5 ways to bust holiday stress — that work in 2 minutes or less
By Sherri Young,
The holiday season — with all its stresses — is just around the corner. And so are
all the people waiting to bury you with good advice about how to cope with holiday
stress. This sometimes makes you even more stressed because it means you’re supposed
to also be cheerful and relaxed. And you don’t have time to do an hour
of calming tai chi or get a massage. There’s too much to get done!
When finding time for yourself seems impossible, these quick and easy steps can
have a significant impact on your
1. Press the Hoku spot.
This key pressure point between your thumb and index finger helps reduce anxiety
and stress. All you do is pinch and apply pressure on either hand, or both in sequence,
while breathing deeply.
Stuck in traffic or in a line at the bank? Pinch the Hoku spot while you wait.
2. Practice Kundalini nostril breathing.
Here’s a tip if you don’t have time to for a yoga
class. One of the reasons yoga is so good for stress relief is its emphasis
on breathing deeply and evenly. A technique that is particularly effective is kundalini
nostril breathing. Hold your right nostril closed with your finger and breathe deeply
and slowly through the left nostril for several minutes. Longer, if you’re feeling
This maneuver may take more practice than the Hoku spot. But it will help you balance
out the classic stress response of the sympathetic nervous system. Which, strange
but true, has been proven to be activated by breathing through the right nostril.
Its benefits on your blood pressure are almost immediate, according to the research.
And unlike that glass of wine to calm down, you can do it over and over.
3. Surround yourself with citrus scent.
There’s scientific evidence that the scent of citrus fruits produces changes in
neurotransmitters to improve mood. You can easily get these benefits by using lemons
or oranges in your cooking or adding a lemon or lime wedge to your water. You can
also try essential oils of lemon, orange, or grapefruit to get this effect through
4. Try hemp oil with CBD.
Cannabidiol (CBD) has been
found in several studies to produce anti-anxiety and antidepressant effects. It’s
not psychoactive (there’s no THC in the best brands, and only trace amounts in the
others) so it won’t make you “high.” CBD oil has been shown to be effective in reducing
anxiety in randomized trials.
One note of caution:
there are few quality standards in place yet. So labels may not accurately reflect
what’s in the bottle. Look for a reputable seller who puts lab results from independent
labs on their website to verify the CBD quantity in its product. We recommend non-GMO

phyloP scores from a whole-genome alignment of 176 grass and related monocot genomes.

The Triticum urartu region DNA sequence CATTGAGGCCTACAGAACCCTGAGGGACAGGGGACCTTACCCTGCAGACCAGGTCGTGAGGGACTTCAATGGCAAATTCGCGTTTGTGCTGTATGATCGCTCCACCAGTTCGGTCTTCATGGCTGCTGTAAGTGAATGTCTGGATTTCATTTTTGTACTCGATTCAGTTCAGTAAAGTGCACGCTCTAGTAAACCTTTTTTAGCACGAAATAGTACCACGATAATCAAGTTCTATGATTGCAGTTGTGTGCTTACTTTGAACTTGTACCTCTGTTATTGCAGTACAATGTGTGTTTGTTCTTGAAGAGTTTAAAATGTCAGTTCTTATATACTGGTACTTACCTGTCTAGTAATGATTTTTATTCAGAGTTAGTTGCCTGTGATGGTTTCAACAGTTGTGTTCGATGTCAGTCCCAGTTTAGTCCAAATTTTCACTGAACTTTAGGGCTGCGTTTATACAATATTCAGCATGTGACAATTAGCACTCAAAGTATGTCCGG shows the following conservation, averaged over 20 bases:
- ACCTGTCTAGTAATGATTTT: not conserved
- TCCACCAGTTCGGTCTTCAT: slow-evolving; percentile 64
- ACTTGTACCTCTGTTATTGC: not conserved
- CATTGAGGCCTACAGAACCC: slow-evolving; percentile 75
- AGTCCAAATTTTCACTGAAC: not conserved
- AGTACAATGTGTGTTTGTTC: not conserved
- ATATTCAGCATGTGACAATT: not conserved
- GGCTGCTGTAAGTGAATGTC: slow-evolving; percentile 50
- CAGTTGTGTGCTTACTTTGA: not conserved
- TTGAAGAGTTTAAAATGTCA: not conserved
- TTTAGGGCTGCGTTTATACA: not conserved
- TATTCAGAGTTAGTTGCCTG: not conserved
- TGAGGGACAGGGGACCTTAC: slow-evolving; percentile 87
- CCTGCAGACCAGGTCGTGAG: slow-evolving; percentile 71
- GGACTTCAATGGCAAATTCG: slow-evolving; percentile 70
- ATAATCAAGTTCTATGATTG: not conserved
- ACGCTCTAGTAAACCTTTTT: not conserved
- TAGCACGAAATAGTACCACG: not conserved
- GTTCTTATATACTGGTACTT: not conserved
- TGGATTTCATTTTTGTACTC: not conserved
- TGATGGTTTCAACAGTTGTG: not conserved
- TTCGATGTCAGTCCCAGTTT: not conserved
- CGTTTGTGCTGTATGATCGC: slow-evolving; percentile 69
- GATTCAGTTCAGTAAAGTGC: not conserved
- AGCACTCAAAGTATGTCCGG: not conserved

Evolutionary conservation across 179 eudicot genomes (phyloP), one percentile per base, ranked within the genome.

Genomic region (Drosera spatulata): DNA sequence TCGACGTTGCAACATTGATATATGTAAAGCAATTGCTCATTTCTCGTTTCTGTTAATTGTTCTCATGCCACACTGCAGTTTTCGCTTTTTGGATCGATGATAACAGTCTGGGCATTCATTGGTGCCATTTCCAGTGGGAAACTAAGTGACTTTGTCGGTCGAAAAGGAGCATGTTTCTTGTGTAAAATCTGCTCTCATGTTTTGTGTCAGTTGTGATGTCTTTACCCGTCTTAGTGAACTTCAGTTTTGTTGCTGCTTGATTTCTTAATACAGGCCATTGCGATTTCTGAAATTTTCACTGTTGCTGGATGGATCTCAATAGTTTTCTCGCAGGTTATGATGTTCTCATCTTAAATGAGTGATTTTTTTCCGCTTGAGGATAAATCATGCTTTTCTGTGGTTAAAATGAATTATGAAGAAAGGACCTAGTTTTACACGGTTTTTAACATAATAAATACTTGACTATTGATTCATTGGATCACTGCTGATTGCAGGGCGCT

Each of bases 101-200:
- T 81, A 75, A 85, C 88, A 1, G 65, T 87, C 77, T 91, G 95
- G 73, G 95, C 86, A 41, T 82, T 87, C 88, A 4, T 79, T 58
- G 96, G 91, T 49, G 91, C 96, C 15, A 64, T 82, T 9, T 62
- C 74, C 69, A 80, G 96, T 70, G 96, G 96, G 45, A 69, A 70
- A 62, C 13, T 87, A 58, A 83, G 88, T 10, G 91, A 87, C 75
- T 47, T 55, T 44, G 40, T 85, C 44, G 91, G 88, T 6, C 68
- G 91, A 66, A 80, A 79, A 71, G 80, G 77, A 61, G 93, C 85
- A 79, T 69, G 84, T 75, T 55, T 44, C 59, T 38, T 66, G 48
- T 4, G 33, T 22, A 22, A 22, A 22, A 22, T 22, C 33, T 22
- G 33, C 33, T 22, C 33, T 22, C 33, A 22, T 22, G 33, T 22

hemp sourcing, CO2 extraction, standardized dosing and verified THC-free.
5. Start your day with a minute of joy.
For many of us, the holidays are stressful in part because everyone around you seems
to insist on being “up” — cheerful, social, celebrating. But research has shown
that emotional states tend to reinforce themselves. So if you’re in a negative mood,
you tend to brood on that fact and feel even worse. Fortunately, the reverse is
If you find yourself awash in negative emotions — time pressure, irritability, bad
memories, you name it — take a page from cognitive behavioral therapy practice.
You can consciously work to change your emotional state. Here’s how.
Find something that you associate with happiness and positive feelings. And then
make a point of giving a few minutes each morning to contemplating that thing. Whether
it’s a happy memory, something good that happened to you recently, or even cute
baby animal videos on the internet, run with it! Those minutes each morning are
set aside for you to embrace the things that bring you joy — and set yourself on
a positive spin at the start of each day. You can do it at night, too, if you find
yourself staying awake from worry, stress or sadness.
Bonn-Miller MO, Loflin MJE, Thomas BF, et al. Labeling accuracy of cannabidiol extracts
sold online. JAMA. 2017;318(17):1708-1709. doi:10.1001/jama.2017.11909
Fasinu PS, Phillips S, ElSohly MA, Walker LA. Current Status and Prospects for Cannabidiol
Preparations as New Therapeutic Agents. Pharmacotherapy. 2016 Jul;36(7):781-96.
Raj RJ, Anusha R, Naveen J. Immediate effect of slow paced unilateral left nostril
breathing with internal breath retention on blood pressure. Asian Journal of Complementary
& Alternative Medicine 2017;5(16): 7–10.
Kiecolt-Glaser JK, Graham JE, Malarkey WB, et al. Olfactory influences on mood and
autonomic, endocrine, and immune function. Psychoneuroendocrinology. 2008 Apr; 33(3):
328–339. doi: 10.1016/j.psyneuen.2007.11.015
Lee EJ, Frazier SK. The efficacy of acupressure for symptom management: a systematic
review. Journal of Pain and Symptom Management 2011;42(4):589-603. DOI: https://doi.org/10.1016/j.jpainsymman.2011.01.007
Matsumoto T, Kimura T, Hayashi T. Aromatic effects of a Japanese citrus fruit—yuzu
(Citrus junos Sieb. ex Tanaka)—on psychoemotional states and autonomic nervous system
activity during the menstrual cycle: a single-blind randomized controlled crossover
study. BioPsychoSocial Medicine 2016;10:11 https://doi.org/10.1186/s13030-016-0063-7
WebMD. Does Cognitive Behavioral Therapy Treat Depression? Available at https://www.webmd.com/depression/guide/cognitive-behavioral-therapy-for-depression#1.